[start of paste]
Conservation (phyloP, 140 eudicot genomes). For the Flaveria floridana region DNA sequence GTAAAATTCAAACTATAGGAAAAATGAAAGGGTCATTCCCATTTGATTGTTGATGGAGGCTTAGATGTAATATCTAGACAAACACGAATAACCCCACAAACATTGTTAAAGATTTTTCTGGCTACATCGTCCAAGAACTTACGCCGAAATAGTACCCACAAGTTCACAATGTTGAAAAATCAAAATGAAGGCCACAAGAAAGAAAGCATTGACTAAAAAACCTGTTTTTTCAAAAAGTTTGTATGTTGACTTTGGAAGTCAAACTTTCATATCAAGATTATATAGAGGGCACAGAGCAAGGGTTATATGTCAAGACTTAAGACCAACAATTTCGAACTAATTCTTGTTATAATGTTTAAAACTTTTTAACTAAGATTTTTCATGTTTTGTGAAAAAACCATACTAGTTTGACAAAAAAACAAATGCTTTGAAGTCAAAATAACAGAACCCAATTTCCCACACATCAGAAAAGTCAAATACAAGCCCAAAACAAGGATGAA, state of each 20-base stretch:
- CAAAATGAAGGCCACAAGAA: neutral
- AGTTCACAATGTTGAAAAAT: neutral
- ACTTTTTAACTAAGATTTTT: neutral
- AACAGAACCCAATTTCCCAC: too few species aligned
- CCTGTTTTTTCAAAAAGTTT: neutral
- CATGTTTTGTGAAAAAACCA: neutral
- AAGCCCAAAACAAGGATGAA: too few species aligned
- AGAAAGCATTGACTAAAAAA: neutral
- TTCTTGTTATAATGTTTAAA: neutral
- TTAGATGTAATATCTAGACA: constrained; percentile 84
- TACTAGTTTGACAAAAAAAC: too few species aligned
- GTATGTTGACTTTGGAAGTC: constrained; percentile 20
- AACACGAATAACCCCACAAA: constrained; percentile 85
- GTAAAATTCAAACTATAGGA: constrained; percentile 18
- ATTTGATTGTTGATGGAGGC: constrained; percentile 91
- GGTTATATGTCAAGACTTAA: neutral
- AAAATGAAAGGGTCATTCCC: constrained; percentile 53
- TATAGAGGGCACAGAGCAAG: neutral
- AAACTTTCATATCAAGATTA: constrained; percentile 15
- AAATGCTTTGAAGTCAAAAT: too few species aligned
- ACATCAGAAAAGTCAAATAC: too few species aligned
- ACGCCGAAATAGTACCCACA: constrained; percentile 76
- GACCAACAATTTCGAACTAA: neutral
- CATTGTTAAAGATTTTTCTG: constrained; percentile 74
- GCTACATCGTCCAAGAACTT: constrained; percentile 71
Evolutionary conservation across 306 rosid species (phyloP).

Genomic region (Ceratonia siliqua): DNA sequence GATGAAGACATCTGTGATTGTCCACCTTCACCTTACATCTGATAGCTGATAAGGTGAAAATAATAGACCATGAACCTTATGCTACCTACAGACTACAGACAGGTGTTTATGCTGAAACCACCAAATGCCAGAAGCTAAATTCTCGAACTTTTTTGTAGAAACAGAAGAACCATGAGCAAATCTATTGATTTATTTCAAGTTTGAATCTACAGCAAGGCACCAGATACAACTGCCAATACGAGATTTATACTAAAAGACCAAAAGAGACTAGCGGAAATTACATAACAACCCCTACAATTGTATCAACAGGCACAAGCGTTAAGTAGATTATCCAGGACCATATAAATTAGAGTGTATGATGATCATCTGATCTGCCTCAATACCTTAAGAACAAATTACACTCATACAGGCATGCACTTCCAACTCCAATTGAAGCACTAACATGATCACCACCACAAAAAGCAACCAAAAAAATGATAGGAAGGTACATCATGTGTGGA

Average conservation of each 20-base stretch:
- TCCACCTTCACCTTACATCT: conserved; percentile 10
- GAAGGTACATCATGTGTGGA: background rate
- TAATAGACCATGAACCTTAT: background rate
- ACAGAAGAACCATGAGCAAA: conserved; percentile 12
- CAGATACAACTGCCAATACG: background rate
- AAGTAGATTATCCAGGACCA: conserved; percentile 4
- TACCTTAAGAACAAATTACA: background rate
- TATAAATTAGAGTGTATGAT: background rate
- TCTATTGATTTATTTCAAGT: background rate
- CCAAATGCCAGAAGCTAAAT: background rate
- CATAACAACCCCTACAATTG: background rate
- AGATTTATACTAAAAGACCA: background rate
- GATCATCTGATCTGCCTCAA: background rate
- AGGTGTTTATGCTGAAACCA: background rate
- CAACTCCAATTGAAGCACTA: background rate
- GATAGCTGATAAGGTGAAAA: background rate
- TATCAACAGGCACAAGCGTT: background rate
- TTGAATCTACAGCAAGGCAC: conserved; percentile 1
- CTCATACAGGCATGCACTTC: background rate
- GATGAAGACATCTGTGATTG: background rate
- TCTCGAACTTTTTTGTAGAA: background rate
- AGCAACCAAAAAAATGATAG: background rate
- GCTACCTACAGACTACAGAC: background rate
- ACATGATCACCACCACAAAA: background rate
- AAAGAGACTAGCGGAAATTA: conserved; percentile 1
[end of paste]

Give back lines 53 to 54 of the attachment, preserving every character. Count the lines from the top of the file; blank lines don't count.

- ACATGATCACCACCACAAAA: background rate
- AAAGAGACTAGCGGAAATTA: conserved; percentile 1